Cloaking a fear of doom and uncertainty in a joyful, vibrant sound is the name of the game on the latest release from The Felice Brothers, From Dreams to Dust. Ruminating on what often feels like end times, James and Ian Felice have created textured story-poems about survival and the legacies we leave in our wake, however dismal.
The band’s eighth album found them recording in an 1800s church in upstate New York, restored by Ian Felice himself, in keeping with the Felice Brothers’ tradition of making music in unusual environments. The place lends the songs on From Dreams to Dust a certain epic largeness that echoes and reverberates straight through to the soul. Piano notes sound more profound, and pedal steel seems to linger in the atmosphere like a spirit. Combined with James’ breathy rasp and Ian’s warm howl, with Jesske Hume and Will Lawrence on bass and percussion respectively providing the album’s heartbeat, the sounds created here are some of the band’s most outstanding.
Slipping easily back and forth between fictional historical narratives — like the cursed fates of the lovers at the center of album opener “Jazz on the Autobahn” — and startlingly beautiful meditations on personal nostalgia like “Inferno,” the songwriting on From Dreams to Dust is rich and detailed. Surroundings deteriorate slowly, taken over by strange forces on the darkly comical “Silverfish”: “My Honda Fit’s got mice in it / the biggest investment of my life’s infested with mice,” sings Ian. “I gotta do something.” The tangled and torrid dystopian weave of “Celebrity X” takes us on a journey of intrigue and danger, while “Blow Him Apart” finds the beauty in scrappy resourcefulness and self-determination.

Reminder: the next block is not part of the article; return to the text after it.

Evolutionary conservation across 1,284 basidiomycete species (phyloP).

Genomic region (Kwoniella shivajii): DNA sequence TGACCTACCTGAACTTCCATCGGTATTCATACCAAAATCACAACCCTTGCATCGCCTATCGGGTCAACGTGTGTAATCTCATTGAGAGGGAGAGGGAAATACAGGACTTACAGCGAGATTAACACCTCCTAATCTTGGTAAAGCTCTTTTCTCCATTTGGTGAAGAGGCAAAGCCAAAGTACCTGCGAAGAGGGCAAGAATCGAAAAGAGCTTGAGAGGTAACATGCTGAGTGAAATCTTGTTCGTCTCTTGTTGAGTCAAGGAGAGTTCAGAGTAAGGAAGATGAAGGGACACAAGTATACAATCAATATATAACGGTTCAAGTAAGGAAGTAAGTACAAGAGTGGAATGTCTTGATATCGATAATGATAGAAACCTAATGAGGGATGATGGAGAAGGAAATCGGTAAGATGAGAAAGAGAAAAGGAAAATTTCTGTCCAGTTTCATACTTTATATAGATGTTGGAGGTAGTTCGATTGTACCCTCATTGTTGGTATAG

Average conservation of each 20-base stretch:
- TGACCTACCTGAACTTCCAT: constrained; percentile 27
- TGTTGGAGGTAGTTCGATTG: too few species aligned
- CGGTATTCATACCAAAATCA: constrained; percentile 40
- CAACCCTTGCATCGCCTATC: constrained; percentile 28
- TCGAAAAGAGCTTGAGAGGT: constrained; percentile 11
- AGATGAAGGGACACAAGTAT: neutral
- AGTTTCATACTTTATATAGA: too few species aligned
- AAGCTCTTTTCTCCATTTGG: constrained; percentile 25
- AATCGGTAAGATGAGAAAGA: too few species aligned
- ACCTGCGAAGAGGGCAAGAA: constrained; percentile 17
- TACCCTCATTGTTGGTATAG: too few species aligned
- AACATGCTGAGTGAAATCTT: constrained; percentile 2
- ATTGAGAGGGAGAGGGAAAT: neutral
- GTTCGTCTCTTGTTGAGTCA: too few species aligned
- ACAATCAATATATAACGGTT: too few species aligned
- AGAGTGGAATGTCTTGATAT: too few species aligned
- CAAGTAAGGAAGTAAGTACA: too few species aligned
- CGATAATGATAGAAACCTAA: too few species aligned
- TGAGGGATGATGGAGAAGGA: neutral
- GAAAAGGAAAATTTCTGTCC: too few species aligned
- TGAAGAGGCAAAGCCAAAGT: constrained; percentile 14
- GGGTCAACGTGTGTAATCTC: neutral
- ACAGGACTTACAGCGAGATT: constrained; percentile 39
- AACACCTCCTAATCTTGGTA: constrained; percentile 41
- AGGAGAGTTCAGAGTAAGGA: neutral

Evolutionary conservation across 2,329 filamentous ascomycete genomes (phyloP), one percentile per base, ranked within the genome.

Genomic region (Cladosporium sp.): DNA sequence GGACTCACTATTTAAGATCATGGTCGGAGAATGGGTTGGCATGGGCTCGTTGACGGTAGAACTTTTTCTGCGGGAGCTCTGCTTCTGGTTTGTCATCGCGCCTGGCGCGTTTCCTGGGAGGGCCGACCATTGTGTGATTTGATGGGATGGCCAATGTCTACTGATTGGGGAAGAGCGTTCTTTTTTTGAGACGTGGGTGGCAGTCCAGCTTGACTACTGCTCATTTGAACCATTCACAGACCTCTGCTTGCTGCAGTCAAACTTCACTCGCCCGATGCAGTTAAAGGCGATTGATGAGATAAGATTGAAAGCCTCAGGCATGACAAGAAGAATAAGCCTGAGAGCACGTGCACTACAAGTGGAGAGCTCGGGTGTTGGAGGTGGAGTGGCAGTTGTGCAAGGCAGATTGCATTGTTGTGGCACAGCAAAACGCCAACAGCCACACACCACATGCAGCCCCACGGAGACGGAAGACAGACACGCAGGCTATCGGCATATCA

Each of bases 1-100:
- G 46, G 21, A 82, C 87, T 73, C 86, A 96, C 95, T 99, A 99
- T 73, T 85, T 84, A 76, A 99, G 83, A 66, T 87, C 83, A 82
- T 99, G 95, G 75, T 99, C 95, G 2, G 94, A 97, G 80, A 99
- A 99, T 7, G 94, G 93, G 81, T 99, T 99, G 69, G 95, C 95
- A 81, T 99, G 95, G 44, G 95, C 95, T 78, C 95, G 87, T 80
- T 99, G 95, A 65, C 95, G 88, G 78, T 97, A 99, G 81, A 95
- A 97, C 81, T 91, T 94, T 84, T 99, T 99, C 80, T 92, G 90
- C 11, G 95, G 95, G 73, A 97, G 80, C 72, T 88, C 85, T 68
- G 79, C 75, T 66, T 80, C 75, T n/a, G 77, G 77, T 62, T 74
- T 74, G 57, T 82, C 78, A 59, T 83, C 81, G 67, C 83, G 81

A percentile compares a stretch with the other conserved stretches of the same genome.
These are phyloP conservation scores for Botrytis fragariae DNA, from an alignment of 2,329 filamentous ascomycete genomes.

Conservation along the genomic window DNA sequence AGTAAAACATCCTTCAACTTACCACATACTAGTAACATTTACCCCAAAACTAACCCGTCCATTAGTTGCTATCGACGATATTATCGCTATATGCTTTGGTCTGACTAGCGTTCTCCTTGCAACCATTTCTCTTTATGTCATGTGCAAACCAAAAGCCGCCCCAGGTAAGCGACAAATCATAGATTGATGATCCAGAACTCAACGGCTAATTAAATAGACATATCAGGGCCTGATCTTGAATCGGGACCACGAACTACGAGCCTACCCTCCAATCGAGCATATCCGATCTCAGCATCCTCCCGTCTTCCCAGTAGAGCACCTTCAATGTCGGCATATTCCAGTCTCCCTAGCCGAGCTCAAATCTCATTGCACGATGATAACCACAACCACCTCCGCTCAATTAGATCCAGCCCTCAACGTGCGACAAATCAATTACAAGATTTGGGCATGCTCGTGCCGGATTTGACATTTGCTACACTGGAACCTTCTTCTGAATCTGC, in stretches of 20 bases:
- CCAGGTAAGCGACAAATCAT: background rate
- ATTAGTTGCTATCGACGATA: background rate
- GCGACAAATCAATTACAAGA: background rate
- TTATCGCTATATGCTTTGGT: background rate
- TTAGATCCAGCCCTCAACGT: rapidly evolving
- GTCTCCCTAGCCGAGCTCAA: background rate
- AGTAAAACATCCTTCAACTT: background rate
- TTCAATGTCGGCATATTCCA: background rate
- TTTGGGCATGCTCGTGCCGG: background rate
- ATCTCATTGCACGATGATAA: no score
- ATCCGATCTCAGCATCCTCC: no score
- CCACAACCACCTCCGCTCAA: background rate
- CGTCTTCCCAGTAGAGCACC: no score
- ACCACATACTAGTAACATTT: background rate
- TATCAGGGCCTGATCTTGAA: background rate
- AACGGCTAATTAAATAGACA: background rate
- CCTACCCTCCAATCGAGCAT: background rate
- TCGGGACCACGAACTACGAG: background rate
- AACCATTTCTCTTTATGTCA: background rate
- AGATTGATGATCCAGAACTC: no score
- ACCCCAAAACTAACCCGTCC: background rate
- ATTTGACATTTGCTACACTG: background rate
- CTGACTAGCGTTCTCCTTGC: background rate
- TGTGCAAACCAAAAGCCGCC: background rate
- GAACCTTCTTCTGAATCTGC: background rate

Spoken word sometimes substitutes for the brothers’ singing, and in the case of “Be at Rest,” it is as a will-reading accompanied by organ notes and the loveliest background melody. Eulogizing oneself could seem morbid, but in this case, it’s done with sly humor with lines like “Never once named Employee of the Month,” and “Once spent over two months stuck in a painting by Bruegel the Elder.” He leaves his son “a cloudless sky” and “one pair of ill-fitting shoes,” and his wife “a bowl of onion soup.”
James and Ian Felice chronicle a burning and flooding earth, the evil forces of capitalism, and other plagues in a way that never makes us plug our ears or cover our eyes. Instead, they find some humor and hope in it all, a good lesson for pushing forth.